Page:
6. Two weeks later, after looking at every single dollar with more and more despair, eventually her barista hands her a dollar with “Max. 555-555-5555” written on it. Whoa! Fate is real! Max is her magical other half! Lola calls him. He tells her he’s performing by that one fountain in Central Park with all the romantic significance. She just can’t wait to see him, so she blows off work even though there’s a huge meeting that might have made her career. She runs to the park. There he is in his one-man-band getup like Dick Van Dyke in Mary Poppins. They embrace. They kiss. It’s endearingly hilarious because of all the cymbals and drums and stuff he’s wearing. The crowd goes wild and throws all sorts of change into his violin case.
7. If this was a movie, this is where it’d end. But this is real life. It wasn’t fate at all that put that dollar in Lola’s hand. Max just stalked her for a few weeks and found out her usual coffee haunt. He then bribed the barista to slip Lola a new one dollar bill that he quick scribbled his name and number on. Easy-peasy. Fate Schmate. He feels a little bad about it, but since she’s pretty awesome, and smokin’ hot, and a lawyer, he figures he might as well go for it.
8. Their relationship goes on great for a bit. They both think the other one is awesome. But then, of course, the excitement of the beginning of a relationship fades away. Lola had interpreted the excitement at the beginning as proof of True Love, so she starts to feel disillusioned when it starts to fade. Has she messed up yet again? Slowly she starts to realize he’s not perfect. He keeps having long phone calls with his ex he broke up with a week before meeting her, he seems to have stopped working his one-man-band gig and now he just hangs out at her place all the time eating all the Pringles, his views on politics/religion/etc. are actually totally at odds with hers sometimes, and when she’s mad he doesn’t intuitively know why, so she has to actually communicate with him. Things aren’t so hot anymore for Max either. He’s starting to feel guilty about taking fate into his own hands since she so clearly believes in that garbage. Also, he’s starting to feel the pressure of having to be perfect for her. He knows Fate’s stupid, but she doesn’t, so he finds himself being a different version of himself. He doesn’t want to lose her, so he starts to be what he thinks she wants him to be. Until it all just gets too exhausting. Then his secret about the dollar comes out. The relationship ends. And Lola still believes in Fate since he cheated when he did the thing with the dollar. Her real magical other half is still out there somewhere.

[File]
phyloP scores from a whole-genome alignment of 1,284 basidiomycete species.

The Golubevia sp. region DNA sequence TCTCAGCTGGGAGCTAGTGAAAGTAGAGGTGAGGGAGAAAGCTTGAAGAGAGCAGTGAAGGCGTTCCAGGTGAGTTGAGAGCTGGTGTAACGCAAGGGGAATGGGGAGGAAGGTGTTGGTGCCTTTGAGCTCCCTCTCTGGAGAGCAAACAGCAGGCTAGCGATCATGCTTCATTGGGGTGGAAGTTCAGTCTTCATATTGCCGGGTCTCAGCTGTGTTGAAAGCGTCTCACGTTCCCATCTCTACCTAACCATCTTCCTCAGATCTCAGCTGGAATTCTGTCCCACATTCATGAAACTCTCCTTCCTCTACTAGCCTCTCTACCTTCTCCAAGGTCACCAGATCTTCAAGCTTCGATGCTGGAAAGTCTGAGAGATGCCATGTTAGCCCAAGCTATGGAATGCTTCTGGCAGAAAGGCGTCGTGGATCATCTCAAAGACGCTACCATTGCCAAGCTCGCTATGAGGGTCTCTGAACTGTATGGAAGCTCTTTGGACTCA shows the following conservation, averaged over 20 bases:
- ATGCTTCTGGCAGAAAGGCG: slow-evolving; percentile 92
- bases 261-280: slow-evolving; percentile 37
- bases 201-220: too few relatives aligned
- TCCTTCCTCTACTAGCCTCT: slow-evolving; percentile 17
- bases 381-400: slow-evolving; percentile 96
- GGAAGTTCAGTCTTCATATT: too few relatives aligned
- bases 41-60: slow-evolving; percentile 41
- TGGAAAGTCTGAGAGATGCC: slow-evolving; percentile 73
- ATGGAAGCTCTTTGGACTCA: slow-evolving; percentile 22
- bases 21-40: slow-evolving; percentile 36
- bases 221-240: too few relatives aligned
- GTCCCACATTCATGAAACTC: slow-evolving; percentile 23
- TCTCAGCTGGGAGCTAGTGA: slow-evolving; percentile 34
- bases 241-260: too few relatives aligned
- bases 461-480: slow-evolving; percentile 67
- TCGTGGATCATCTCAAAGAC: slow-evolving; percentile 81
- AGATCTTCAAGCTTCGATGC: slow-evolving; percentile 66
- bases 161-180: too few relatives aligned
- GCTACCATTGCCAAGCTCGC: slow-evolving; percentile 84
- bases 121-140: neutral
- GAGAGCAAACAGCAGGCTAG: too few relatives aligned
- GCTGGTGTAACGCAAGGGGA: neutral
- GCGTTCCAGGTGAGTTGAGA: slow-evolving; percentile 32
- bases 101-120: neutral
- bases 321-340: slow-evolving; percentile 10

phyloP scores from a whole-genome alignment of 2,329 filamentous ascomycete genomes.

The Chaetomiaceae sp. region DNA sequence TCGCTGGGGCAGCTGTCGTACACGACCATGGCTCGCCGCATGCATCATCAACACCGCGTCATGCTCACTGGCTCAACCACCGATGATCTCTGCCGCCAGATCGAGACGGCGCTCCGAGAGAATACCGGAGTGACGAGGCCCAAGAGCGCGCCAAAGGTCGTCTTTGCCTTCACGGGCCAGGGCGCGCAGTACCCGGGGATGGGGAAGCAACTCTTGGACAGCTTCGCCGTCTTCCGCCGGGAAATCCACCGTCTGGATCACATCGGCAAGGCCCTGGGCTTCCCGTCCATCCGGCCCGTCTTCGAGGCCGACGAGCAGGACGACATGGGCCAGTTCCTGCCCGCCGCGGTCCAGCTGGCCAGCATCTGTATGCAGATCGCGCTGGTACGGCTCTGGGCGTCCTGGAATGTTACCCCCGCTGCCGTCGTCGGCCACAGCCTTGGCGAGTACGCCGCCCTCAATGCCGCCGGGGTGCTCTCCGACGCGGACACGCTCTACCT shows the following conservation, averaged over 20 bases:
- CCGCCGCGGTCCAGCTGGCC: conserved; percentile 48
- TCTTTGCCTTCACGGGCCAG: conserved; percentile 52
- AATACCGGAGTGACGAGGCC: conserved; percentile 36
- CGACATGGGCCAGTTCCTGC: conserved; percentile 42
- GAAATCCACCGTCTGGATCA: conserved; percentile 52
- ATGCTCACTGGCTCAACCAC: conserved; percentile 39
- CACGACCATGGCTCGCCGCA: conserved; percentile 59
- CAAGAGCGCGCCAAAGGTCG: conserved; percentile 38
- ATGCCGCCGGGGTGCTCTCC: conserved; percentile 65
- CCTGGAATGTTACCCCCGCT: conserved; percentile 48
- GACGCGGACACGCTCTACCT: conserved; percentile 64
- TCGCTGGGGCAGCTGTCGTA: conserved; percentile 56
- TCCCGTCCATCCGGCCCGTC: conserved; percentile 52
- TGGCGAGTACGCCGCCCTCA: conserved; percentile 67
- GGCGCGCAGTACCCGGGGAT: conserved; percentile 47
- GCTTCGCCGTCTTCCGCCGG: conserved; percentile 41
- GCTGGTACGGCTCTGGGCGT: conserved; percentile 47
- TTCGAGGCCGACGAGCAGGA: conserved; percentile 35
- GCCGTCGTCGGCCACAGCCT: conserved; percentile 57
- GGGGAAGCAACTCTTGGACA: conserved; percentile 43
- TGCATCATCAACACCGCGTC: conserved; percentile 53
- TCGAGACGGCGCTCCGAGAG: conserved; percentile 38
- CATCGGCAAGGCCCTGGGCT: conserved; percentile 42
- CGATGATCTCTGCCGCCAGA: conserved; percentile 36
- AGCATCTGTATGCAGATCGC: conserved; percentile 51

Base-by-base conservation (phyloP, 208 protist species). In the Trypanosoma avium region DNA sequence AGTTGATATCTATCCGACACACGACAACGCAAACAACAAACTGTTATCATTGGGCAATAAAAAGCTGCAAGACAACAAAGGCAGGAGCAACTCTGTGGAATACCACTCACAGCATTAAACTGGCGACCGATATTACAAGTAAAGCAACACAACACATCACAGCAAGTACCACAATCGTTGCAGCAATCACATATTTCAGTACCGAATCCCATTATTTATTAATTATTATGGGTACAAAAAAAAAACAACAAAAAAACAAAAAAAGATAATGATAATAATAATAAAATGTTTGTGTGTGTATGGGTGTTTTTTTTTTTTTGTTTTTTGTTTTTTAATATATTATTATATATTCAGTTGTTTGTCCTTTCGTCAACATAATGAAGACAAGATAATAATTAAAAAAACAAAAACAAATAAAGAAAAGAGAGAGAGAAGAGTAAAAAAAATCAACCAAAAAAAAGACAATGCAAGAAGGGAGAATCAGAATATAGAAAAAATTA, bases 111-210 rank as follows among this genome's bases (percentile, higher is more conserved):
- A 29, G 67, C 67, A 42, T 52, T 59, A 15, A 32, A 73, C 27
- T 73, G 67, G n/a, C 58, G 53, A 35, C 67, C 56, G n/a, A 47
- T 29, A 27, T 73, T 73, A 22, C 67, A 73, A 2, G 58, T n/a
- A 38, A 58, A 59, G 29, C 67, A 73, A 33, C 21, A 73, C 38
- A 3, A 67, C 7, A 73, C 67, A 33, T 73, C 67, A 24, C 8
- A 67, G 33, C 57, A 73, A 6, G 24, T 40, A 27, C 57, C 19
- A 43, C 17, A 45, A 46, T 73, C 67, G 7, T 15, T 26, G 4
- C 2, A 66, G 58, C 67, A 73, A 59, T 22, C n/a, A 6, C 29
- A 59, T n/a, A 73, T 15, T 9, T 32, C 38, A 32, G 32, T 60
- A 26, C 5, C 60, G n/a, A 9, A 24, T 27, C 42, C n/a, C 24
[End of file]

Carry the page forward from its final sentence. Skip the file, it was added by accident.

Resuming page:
See, that’s what believing in Fate gets you. Sad, huh?
Lola thought that Max was her magical other half, but she was an idiot. Fate isn’t a thing. In real life, that intense attraction at the beginning of a relationship isn’t a sign from the stars that this person is your missing half. It’s a biological response to keep the human race going. It fades. Sure, it’s a part of real love, but it isn’t all there is to real love. Real love needs effort. It’s not all about passively sitting back and being adored forever and ever. You have to do some work and some communicating and some sighing because the person you’re with listens to some super stupid music. Real love (and yeah I’m going to define love here since I know everything) is about caring about your partner, being their friend, overlooking their questionable music taste, and helping them as they go through life. Maybe introducing them to The Devil Makes Three or Old Crow Medicine Show or Todd Snider, since sure you can’t change a person, but it can’t hurt to try to at least get them to listen to some actual fun music every now and then instead of that discordant trash that sounds like three different songs are all playing at the same time. Just because you technically can do that with a saxophone, that doesn’t make it right, dude. Come on.
If you believe in Fate, then when the magic simmers down and your relationship starts to inevitably become imperfect, you think you’ve made a terrible mistake and you bail on it because clearly you haven’t found your true love. So, instead of stepping back and thinking, “Huh, maybe even though this person isn’t absolute and utter perfection, I bet we can do this thing anyway,” you jump ship and wait for the next round of magic, hoping that this time the feeling will stick forever so you can live in eternal bliss without having to exert any energy or face any difficulties since Fate would never make you work or give you obstacles! You’re super important, and the universe totally cares a whole lot about you, so it wants you to stagnate in a straightforward, simple, unchallenging life where you never have to think or have any tests.
So that’s one of many reasons why romantic comedies are stupid. But we’re stuck with them, since it isn’t as though people are all of a sudden going to start making movies and writing stories about healthy, committed relationships. No one wants to sit through that boring trash.
1 Dude, you’re reading something on the internet.